SURREY â€” You’re a reporter, and there’s been a shooting in Surrey. Who ya gonna call?
Linda Hepner! Indeed, Surrey’s mayor has been wondering out loud these days why it is that whenever crime breaks out on her city’s streets, news reporters have her on speed dial.
The Mayors of Vancouver, Burnaby and other nearby cities and municipalities do not fall under similar media scrutiny, she claims.
"I don’t think it’s fair to me. "I think it’s habitual, and so it just becomes deliberate," Hepner said of the pattern. "Every time something happens I’m called at a political level to comment.
"I’m just refusing to engage in that kind of exercise," she said. "I need to shift the landscape."
So, why does Hepner, and Surrey, draw the spotlight, anyway? The obvious answer is that Surrey is the only city in Metro Vancouver to have recently experienced a dozen shootings – some of them in broad daylight, on busy streets – over the course of one month, and that Hepner is the city’s mayor.
It’s really no wonder, then, that eyebrows were raised this past weekend when News1130 ran the headline "Surrey’s mayor refuses to comment following 12 shootings in one month – Referred to RCMP instead."
On Monday, Hepner set about parsing the matter. She noted Surrey has just hired 34 more Mounties and said she’s "trying to do what I think a leader needs to do – make sure the policy’s in place."
But commenting on crime? She’d rather leave that to the RCMP.
"It is not that I am reluctant to speak," she told the Now. "Some of these comments are more properly addressed to the force itself."
Hepner conceded the shootings are "creating real angst in the community" but contends it’s "a police matter."
She argues that it does not help a city’s cause for its mayor to always be led to respond to negative issues, and "continually be driven by pervasive negativity.
"I really want Surrey to evolve to become as accepted in that political community arena as these cities that surround me," she said. "I want my city to evolve as the place safe to live and invest."
The Surrey RCMP recently paraded down King George Boulevard with lights on and sirens blaring, en route to raid a Newton trailer park for drugs. Twelve people were arrested on drug-related charges and later released.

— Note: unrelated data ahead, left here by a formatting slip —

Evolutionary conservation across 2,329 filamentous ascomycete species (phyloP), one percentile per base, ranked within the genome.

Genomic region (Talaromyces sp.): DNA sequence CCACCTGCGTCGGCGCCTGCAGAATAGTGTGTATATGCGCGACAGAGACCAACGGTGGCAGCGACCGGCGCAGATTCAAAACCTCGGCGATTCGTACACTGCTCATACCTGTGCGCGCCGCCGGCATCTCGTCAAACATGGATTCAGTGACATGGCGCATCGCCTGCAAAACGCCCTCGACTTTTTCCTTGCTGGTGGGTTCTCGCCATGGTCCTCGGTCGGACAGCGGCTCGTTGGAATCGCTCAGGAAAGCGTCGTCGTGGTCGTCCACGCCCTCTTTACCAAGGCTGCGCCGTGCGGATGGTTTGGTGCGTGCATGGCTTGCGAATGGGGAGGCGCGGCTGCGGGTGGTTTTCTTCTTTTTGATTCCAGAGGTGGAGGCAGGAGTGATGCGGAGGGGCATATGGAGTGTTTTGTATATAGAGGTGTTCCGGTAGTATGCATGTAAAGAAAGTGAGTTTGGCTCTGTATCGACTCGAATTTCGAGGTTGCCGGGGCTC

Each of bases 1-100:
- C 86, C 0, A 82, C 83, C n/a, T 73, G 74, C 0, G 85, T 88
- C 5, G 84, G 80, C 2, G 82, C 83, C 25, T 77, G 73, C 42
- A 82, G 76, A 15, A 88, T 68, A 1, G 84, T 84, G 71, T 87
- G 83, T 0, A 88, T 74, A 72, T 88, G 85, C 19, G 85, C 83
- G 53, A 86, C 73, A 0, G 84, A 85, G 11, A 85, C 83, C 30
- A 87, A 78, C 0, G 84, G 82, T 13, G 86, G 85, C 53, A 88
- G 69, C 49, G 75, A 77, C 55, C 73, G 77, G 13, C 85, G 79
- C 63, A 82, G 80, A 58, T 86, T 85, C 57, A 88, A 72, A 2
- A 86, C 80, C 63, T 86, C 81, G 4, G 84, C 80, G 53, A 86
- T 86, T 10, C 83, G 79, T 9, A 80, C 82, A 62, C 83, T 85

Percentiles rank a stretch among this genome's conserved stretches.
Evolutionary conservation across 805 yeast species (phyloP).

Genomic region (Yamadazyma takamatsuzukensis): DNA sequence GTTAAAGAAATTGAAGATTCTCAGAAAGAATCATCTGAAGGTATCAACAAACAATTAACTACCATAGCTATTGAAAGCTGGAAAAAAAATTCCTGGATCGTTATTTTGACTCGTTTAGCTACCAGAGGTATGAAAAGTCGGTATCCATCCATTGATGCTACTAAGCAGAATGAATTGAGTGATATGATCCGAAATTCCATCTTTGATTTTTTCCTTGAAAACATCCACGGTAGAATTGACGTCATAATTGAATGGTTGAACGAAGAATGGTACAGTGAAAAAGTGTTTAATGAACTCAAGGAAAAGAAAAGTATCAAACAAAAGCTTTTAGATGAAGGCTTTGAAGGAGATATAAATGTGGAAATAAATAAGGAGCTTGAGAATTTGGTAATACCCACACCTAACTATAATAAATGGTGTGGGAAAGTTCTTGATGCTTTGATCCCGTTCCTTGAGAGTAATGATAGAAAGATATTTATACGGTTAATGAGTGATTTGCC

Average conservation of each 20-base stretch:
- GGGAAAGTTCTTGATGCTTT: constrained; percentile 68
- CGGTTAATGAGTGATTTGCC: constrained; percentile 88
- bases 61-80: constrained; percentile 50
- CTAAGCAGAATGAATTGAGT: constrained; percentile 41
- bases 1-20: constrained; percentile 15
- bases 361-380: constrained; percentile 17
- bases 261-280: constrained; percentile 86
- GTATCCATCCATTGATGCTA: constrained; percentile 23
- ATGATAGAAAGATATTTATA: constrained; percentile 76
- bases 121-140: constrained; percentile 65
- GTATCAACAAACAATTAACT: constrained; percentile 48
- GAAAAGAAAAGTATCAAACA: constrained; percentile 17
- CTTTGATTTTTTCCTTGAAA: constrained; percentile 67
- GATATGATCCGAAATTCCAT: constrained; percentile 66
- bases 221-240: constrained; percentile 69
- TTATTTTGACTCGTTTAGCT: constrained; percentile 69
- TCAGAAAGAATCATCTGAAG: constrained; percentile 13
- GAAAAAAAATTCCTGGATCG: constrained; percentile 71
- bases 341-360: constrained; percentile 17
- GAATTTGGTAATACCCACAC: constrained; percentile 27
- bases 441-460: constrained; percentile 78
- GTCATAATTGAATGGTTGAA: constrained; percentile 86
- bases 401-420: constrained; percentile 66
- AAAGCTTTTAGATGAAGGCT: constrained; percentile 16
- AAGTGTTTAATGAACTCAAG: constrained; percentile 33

"It’ll be a couple of months before we get charge approval," Sgt. Dale Carr noted.
But in the wake of that police initiative, Hepner said, her phone was silent. For the record, the Now did contact her on this. We asked her what she has to say to people who say Newton is not getting the attention it should be getting from city hall, when it comes to fighting crime, and she replied, "You know what, they know that is not so – Newton is getting lots of attention."
Meantime, across Scott Road, North Delta was the scene of two shootings on Sunday. The first happened shortly before 6 p.m., in the 11500-block of 79th Avenue and the second shortly before 9 p.m., in the 8300-block of 110th Street. In the first case, a silver Toyota was seen leaving the scene. In the second, police says the person they believe to have been the intended victim has not lived in the area for some time. Nobody was injured in either case.
Asked Monday if she received any media calls on these, Delta Mayor Lois Jackson replied, "I did have one, from CTV."
Jackson said she’s never deferred a media call to police. "I’ve never done that, we have to stand together, all of us. I like to give the people confidence," she said.
"People want to hear from the mayor. I always take all those calls. The community wants to know what’s happening; they also want to know we are determined to do whatever we can."
As for the two shootings on Sunday, Jackson asks anyone with information that could help the police in their investigation to contact them.
She seemed surprised by Hepner’s response to News1130’s request.
"She’s the mayor, she should be doing something, shouldn’t she?" Jackson said. "It’s part of our job."
Vancouver Mayor Gregor Robertson and Burnaby Mayor Derek Corrigan could not be reached for comment.
A brief history of mayoral action
When it comes to crime, the media does like to hold Surrey mayors’ feet to the fire.
And more often than not, the mayors have responded to public and media pressure by striking task forces, committees and special committees in an attempt to address the problems of the day.
Following a shocking series of shootings and stabbings in Surrey involving teens – several of the attacks fatal – and huge public outcry against the Young Offenders Act, Mayor Bob Bose in 1993 struck a 10-member "mayor’s advisory committee on youth violence," led by Whalley family physician Dr. John O’Brien Bell. What resulted was a report containing 78 recommendations, among them hiring more police to serve as liaison officers in school, and providing more wholesome recreational opportunities for the city’s youth. The report cost Surrey ratepayers $26,000, with $13,000 of that in consultant’s fees.
Bose’s successor, Doug McCallum, launched a campaign to crack down on drug houses in North Surrey during his watch as mayor, and in 2003 had a two-block strip of Whalley’s notorious 135A Street barricaded for several months in an attempt to curb prostitution and drug dealing there.
During her time as Surrey’s mayor, Dianne Watts had street lights and surveillance cameras set up along a stretch of Surrey’s rural Colebrook Road after several homicide victims’ bodies were found there, earning the road the unfortunate moniker of "Killbrook."
Watts also launched Surrey’s Crime Reduction Strategy during her term in office.